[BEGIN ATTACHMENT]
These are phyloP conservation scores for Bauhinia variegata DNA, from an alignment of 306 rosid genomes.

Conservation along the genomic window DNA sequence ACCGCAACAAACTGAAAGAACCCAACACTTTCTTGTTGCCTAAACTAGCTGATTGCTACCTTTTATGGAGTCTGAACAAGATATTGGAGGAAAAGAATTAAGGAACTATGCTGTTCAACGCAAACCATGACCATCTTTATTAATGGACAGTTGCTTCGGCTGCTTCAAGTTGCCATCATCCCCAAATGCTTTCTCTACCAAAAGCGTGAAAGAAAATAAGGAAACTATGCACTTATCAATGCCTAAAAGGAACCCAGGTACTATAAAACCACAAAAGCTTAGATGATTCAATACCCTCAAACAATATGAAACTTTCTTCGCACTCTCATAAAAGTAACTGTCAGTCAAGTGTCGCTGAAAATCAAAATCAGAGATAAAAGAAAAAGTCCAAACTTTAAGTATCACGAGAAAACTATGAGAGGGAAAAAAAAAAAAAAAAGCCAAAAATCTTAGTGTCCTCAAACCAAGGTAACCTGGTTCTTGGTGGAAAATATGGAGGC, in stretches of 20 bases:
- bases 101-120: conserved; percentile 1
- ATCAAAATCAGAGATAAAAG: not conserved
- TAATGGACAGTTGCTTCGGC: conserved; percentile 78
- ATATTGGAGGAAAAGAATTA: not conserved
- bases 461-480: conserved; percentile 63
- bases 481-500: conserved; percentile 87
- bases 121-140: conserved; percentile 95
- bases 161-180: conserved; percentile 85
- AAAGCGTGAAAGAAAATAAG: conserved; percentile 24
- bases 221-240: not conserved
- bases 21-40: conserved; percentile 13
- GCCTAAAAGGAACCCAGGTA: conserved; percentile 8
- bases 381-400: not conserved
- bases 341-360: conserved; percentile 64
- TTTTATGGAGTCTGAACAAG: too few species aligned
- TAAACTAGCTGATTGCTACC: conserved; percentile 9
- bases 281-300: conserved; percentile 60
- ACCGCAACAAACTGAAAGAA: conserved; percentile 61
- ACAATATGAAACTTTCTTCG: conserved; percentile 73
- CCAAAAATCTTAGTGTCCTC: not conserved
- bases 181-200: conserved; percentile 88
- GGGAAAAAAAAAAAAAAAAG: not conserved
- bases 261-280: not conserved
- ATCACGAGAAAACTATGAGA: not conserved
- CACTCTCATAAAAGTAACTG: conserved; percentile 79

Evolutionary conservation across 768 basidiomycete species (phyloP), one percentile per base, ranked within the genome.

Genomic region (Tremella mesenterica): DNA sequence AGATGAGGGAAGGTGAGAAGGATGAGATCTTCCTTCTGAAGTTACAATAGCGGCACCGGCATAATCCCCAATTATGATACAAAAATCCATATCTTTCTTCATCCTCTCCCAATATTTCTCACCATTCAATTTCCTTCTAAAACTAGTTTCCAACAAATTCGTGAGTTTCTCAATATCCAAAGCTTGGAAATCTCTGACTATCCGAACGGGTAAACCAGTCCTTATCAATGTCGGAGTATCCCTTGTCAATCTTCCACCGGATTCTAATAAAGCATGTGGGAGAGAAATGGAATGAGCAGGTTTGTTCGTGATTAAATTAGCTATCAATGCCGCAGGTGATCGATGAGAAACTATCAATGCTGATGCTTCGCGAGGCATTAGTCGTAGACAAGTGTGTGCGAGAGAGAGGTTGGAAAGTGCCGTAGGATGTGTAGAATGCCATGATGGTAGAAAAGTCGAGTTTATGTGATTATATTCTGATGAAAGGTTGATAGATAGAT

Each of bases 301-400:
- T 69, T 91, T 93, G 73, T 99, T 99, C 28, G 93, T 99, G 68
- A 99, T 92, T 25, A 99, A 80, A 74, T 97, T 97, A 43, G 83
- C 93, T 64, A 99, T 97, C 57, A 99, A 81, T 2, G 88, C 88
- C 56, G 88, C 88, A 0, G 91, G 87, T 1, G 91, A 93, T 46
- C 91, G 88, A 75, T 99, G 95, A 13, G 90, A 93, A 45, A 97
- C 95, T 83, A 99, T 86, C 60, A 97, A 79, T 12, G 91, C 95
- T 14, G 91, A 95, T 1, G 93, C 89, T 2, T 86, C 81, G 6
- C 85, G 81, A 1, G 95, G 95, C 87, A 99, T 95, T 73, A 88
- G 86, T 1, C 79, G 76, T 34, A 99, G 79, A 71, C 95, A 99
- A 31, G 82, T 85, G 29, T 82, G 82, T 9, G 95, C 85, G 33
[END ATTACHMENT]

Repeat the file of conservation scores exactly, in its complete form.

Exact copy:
These are phyloP conservation scores for Bauhinia variegata DNA, from an alignment of 306 rosid genomes.

Conservation along the genomic window DNA sequence ACCGCAACAAACTGAAAGAACCCAACACTTTCTTGTTGCCTAAACTAGCTGATTGCTACCTTTTATGGAGTCTGAACAAGATATTGGAGGAAAAGAATTAAGGAACTATGCTGTTCAACGCAAACCATGACCATCTTTATTAATGGACAGTTGCTTCGGCTGCTTCAAGTTGCCATCATCCCCAAATGCTTTCTCTACCAAAAGCGTGAAAGAAAATAAGGAAACTATGCACTTATCAATGCCTAAAAGGAACCCAGGTACTATAAAACCACAAAAGCTTAGATGATTCAATACCCTCAAACAATATGAAACTTTCTTCGCACTCTCATAAAAGTAACTGTCAGTCAAGTGTCGCTGAAAATCAAAATCAGAGATAAAAGAAAAAGTCCAAACTTTAAGTATCACGAGAAAACTATGAGAGGGAAAAAAAAAAAAAAAAGCCAAAAATCTTAGTGTCCTCAAACCAAGGTAACCTGGTTCTTGGTGGAAAATATGGAGGC, in stretches of 20 bases:
- bases 101-120: conserved; percentile 1
- ATCAAAATCAGAGATAAAAG: not conserved
- TAATGGACAGTTGCTTCGGC: conserved; percentile 78
- ATATTGGAGGAAAAGAATTA: not conserved
- bases 461-480: conserved; percentile 63
- bases 481-500: conserved; percentile 87
- bases 121-140: conserved; percentile 95
- bases 161-180: conserved; percentile 85
- AAAGCGTGAAAGAAAATAAG: conserved; percentile 24
- bases 221-240: not conserved
- bases 21-40: conserved; percentile 13
- GCCTAAAAGGAACCCAGGTA: conserved; percentile 8
- bases 381-400: not conserved
- bases 341-360: conserved; percentile 64
- TTTTATGGAGTCTGAACAAG: too few species aligned
- TAAACTAGCTGATTGCTACC: conserved; percentile 9
- bases 281-300: conserved; percentile 60
- ACCGCAACAAACTGAAAGAA: conserved; percentile 61
- ACAATATGAAACTTTCTTCG: conserved; percentile 73
- CCAAAAATCTTAGTGTCCTC: not conserved
- bases 181-200: conserved; percentile 88
- GGGAAAAAAAAAAAAAAAAG: not conserved
- bases 261-280: not conserved
- ATCACGAGAAAACTATGAGA: not conserved
- CACTCTCATAAAAGTAACTG: conserved; percentile 79

Evolutionary conservation across 768 basidiomycete species (phyloP), one percentile per base, ranked within the genome.

Genomic region (Tremella mesenterica): DNA sequence AGATGAGGGAAGGTGAGAAGGATGAGATCTTCCTTCTGAAGTTACAATAGCGGCACCGGCATAATCCCCAATTATGATACAAAAATCCATATCTTTCTTCATCCTCTCCCAATATTTCTCACCATTCAATTTCCTTCTAAAACTAGTTTCCAACAAATTCGTGAGTTTCTCAATATCCAAAGCTTGGAAATCTCTGACTATCCGAACGGGTAAACCAGTCCTTATCAATGTCGGAGTATCCCTTGTCAATCTTCCACCGGATTCTAATAAAGCATGTGGGAGAGAAATGGAATGAGCAGGTTTGTTCGTGATTAAATTAGCTATCAATGCCGCAGGTGATCGATGAGAAACTATCAATGCTGATGCTTCGCGAGGCATTAGTCGTAGACAAGTGTGTGCGAGAGAGAGGTTGGAAAGTGCCGTAGGATGTGTAGAATGCCATGATGGTAGAAAAGTCGAGTTTATGTGATTATATTCTGATGAAAGGTTGATAGATAGAT

Each of bases 301-400:
- T 69, T 91, T 93, G 73, T 99, T 99, C 28, G 93, T 99, G 68
- A 99, T 92, T 25, A 99, A 80, A 74, T 97, T 97, A 43, G 83
- C 93, T 64, A 99, T 97, C 57, A 99, A 81, T 2, G 88, C 88
- C 56, G 88, C 88, A 0, G 91, G 87, T 1, G 91, A 93, T 46
- C 91, G 88, A 75, T 99, G 95, A 13, G 90, A 93, A 45, A 97
- C 95, T 83, A 99, T 86, C 60, A 97, A 79, T 12, G 91, C 95
- T 14, G 91, A 95, T 1, G 93, C 89, T 2, T 86, C 81, G 6
- C 85, G 81, A 1, G 95, G 95, C 87, A 99, T 95, T 73, A 88
- G 86, T 1, C 79, G 76, T 34, A 99, G 79, A 71, C 95, A 99
- A 31, G 82, T 85, G 29, T 82, G 82, T 9, G 95, C 85, G 33